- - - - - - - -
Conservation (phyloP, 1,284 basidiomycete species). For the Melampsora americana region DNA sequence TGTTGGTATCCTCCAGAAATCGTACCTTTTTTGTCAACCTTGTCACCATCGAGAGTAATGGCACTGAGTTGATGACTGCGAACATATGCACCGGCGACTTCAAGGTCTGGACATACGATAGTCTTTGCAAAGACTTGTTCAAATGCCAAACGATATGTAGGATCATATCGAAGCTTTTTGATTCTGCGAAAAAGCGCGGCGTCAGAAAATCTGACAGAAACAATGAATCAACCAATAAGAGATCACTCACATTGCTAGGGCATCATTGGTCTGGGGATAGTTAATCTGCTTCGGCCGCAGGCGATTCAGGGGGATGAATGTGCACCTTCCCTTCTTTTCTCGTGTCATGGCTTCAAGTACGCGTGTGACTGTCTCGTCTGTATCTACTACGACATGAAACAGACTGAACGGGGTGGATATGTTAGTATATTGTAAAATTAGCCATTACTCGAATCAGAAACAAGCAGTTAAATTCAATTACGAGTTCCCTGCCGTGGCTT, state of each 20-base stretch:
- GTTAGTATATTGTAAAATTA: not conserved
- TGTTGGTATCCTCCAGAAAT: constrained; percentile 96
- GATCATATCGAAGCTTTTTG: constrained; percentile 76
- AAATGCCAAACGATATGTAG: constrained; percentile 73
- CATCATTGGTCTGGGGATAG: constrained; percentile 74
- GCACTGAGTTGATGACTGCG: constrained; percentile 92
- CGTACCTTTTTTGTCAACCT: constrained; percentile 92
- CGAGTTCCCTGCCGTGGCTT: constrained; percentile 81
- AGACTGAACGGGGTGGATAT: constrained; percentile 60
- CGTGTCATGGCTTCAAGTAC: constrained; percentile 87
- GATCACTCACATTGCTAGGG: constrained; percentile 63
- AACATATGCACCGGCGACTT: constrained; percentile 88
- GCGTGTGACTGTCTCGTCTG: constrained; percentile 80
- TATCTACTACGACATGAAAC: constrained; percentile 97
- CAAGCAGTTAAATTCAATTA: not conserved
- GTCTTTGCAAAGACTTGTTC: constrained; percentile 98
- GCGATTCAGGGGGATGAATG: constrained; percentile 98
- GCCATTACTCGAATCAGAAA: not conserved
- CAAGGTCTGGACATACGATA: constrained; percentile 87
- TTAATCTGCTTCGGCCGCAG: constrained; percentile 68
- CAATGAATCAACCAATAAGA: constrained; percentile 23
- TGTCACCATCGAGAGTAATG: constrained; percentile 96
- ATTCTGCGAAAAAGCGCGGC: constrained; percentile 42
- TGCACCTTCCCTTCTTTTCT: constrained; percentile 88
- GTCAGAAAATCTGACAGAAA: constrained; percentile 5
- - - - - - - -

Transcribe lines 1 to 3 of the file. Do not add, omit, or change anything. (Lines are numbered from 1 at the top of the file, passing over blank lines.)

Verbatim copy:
Conservation (phyloP, 1,284 basidiomycete species). For the Melampsora americana region DNA sequence TGTTGGTATCCTCCAGAAATCGTACCTTTTTTGTCAACCTTGTCACCATCGAGAGTAATGGCACTGAGTTGATGACTGCGAACATATGCACCGGCGACTTCAAGGTCTGGACATACGATAGTCTTTGCAAAGACTTGTTCAAATGCCAAACGATATGTAGGATCATATCGAAGCTTTTTGATTCTGCGAAAAAGCGCGGCGTCAGAAAATCTGACAGAAACAATGAATCAACCAATAAGAGATCACTCACATTGCTAGGGCATCATTGGTCTGGGGATAGTTAATCTGCTTCGGCCGCAGGCGATTCAGGGGGATGAATGTGCACCTTCCCTTCTTTTCTCGTGTCATGGCTTCAAGTACGCGTGTGACTGTCTCGTCTGTATCTACTACGACATGAAACAGACTGAACGGGGTGGATATGTTAGTATATTGTAAAATTAGCCATTACTCGAATCAGAAACAAGCAGTTAAATTCAATTACGAGTTCCCTGCCGTGGCTT, state of each 20-base stretch:
- GTTAGTATATTGTAAAATTA: not conserved
- TGTTGGTATCCTCCAGAAAT: constrained; percentile 96